The Palme d’Or, the top prize at the Cannes Film Festival, was awarded Saturday to “Parasite,” a ferocious satire and critical favorite from the South Korean director Bong Joon-ho.
“I never imagined this,” Mr. Bong said, accepting the award. This is the first time that a South Korean movie has won the Palme d’Or. Sylvester Stallone, who was honored at the festival, presented the Grand Prix, or second prize, to the French-Senegalese filmmaker Mati Diop for her feature debut “Atlantics.” Ms. Diop is the first black woman to have a movie in the main competition.
The streamlined awards ceremony was quick and almost painless. The main competition jury was led by the Mexican director Alejandro González Iñárritu, who said from the stage that while “democracy is disappearing” the jury was still very democratic. Its prizes included a “special mention” for “It Must Be Heaven,” an existential comedy from the Palestinian director Elia Suleiman.
The French director Céline Sciamma won the best screenplay prize for “Portrait of a Lady on Fire.” Another critical favorite, this love story set in the 18th century centers on a female painter and her subject, a young woman whose portrait she is painting.
The best actress was presented to Emily Beecham, the star of “Little Joe,” a mordant, amusing movie from the Austrian director Jessica Hausner. The best actor was won by Antonio Banderas, the star of Pedro Almodóvar’s widely-loved “Pain and Glory.” “This is my night of glory,” Banderas said, as the audience burst into applause.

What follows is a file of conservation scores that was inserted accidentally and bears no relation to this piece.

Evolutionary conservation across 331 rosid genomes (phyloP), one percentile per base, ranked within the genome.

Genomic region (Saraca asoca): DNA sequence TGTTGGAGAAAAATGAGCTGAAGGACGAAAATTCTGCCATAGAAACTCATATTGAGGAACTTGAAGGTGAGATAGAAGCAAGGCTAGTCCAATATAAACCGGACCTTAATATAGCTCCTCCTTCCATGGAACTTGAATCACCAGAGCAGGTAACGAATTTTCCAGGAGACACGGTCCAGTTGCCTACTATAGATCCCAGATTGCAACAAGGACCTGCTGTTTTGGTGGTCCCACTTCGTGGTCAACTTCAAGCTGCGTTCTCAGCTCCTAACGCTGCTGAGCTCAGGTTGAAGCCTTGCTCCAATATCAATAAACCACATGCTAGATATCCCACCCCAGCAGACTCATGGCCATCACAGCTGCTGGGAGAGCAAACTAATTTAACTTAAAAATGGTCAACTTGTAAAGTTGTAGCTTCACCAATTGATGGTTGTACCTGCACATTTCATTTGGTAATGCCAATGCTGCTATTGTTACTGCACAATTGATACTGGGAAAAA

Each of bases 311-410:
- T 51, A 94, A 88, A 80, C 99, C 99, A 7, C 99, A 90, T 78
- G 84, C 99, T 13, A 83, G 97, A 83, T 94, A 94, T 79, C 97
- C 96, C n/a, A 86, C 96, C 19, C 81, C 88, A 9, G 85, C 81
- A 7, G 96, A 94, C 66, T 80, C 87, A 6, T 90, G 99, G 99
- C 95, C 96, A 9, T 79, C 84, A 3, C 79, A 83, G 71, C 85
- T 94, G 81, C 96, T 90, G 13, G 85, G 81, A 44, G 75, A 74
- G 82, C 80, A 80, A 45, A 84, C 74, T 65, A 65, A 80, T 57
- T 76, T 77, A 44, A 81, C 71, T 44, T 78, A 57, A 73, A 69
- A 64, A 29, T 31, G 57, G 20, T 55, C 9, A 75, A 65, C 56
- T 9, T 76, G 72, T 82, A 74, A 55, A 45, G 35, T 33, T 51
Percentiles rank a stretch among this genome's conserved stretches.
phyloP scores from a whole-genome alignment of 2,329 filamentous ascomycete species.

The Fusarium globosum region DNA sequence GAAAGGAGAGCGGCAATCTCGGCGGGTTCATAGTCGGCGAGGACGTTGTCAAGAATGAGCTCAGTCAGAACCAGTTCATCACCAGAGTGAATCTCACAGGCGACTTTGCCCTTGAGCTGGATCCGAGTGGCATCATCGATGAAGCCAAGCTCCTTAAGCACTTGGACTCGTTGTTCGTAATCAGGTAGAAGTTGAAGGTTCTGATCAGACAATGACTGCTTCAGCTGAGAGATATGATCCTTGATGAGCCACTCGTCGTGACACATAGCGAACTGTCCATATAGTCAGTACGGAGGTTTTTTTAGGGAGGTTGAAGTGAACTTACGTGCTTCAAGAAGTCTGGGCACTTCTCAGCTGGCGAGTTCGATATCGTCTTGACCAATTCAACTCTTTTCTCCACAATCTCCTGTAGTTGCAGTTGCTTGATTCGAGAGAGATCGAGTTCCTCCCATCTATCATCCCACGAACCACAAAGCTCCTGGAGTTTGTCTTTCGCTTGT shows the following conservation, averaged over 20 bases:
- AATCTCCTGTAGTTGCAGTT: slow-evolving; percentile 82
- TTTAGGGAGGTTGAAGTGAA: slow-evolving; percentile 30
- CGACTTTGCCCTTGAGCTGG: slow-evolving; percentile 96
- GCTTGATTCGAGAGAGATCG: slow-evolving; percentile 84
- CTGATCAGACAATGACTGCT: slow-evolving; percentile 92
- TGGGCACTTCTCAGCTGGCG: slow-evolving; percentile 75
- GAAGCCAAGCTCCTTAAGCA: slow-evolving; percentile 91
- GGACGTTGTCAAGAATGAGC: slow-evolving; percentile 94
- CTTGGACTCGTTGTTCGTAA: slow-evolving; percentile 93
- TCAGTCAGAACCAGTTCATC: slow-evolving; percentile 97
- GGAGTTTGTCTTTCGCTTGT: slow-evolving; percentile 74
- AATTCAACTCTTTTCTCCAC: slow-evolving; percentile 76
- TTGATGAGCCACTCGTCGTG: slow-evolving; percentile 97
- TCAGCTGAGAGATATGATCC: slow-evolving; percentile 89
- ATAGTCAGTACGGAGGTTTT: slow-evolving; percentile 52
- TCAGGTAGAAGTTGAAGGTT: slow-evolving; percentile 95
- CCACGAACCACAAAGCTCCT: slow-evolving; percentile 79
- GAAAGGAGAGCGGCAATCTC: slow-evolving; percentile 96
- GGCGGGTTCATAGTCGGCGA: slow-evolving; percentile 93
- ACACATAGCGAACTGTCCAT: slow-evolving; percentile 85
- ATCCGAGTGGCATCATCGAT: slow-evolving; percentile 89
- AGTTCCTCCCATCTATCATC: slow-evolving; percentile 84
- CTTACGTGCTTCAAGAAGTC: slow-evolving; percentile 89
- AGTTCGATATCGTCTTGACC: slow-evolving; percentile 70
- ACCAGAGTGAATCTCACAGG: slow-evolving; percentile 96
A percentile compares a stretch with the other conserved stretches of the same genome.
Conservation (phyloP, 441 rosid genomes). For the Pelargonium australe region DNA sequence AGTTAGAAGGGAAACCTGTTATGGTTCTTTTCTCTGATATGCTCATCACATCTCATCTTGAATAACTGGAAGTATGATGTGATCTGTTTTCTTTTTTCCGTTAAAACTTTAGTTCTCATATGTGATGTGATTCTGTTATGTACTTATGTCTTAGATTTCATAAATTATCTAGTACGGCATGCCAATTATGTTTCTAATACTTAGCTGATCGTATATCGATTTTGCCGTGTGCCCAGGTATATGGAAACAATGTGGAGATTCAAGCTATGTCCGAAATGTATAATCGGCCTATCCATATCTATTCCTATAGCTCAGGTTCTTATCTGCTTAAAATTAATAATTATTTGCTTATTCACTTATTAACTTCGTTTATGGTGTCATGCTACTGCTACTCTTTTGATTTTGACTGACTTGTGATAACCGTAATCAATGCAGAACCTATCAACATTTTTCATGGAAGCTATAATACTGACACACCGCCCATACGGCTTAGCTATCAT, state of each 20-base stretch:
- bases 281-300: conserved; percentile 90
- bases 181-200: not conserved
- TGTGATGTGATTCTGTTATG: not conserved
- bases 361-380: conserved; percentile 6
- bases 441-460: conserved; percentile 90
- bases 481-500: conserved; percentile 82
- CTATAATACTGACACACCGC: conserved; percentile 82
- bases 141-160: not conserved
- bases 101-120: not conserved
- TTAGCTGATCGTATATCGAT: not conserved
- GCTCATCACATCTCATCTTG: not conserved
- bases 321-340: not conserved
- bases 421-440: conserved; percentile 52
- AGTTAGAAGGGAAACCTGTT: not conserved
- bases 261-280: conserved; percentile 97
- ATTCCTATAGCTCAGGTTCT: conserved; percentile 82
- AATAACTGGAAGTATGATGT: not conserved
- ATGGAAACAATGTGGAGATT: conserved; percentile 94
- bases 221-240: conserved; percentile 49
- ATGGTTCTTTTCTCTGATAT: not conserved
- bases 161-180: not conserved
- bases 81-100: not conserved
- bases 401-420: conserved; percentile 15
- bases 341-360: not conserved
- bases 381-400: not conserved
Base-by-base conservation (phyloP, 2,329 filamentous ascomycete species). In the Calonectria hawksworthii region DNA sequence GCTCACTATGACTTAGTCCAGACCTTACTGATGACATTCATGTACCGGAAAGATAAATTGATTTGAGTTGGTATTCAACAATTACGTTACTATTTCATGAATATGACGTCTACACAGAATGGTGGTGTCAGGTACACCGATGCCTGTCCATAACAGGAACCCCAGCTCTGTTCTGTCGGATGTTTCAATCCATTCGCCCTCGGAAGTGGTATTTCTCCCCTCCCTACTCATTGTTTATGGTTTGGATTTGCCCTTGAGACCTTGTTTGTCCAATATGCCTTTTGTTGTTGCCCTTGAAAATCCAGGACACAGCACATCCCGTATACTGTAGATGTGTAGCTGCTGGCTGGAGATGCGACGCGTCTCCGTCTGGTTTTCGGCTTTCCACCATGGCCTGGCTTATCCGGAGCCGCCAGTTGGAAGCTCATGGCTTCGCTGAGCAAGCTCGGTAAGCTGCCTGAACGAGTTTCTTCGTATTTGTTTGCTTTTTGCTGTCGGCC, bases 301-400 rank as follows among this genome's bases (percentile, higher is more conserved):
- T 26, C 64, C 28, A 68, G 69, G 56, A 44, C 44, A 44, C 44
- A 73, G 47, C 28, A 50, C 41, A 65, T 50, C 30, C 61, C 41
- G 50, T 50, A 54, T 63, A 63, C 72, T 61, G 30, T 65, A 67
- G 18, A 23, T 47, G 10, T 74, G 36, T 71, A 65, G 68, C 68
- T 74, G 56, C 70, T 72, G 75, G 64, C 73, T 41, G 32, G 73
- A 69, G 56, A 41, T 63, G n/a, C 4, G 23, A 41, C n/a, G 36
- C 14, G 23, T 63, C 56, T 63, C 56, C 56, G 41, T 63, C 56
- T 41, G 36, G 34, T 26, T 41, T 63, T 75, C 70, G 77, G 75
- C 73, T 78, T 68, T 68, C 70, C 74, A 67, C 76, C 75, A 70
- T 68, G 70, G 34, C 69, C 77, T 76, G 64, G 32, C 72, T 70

One of the biggest surprises was best director, which was given to the Belgian brothers Luc and Jean-Pierre Dardenne for “Young Ahmed.” Press members in the theater opposite of the one in which the awards took place erupted in vigorous boos at the announcement. The Dardennes have won the Palme d’Or twice and their influence on contemporary cinema is profound, as was evident throughout the festival. But their new movie was seen by many critics as a disappointment.
The documentary filmmaker Michael Moore presented the Jury Prize (third prize), though only after taking a swipe at President Trump: “Trump is the lie that enables more lying,” he said. This award was shared by two radically different movies about marginalized communities under siege: the French genre movie “Les Misérables” from Ladj Ly, and the Brazilian movie “Bacurau,” from Kleber Mendonça Filho and Juliano Dornelles. “We are ambassadors of culture in Brazil,” Mr. Mendonça said, and “we need support and respect.”
The most hotly anticipated film in the festival, Quentin Tarantino’s “Once Upon a Time … in Hollywood,” left without any prizes. Saturday’s ceremony capped what was widely seen as one of the strongest festivals in years, and which found Mr. Tarantino, Mr. Almadóvar and Terrence Malick receiving some of their best reviews in a long time.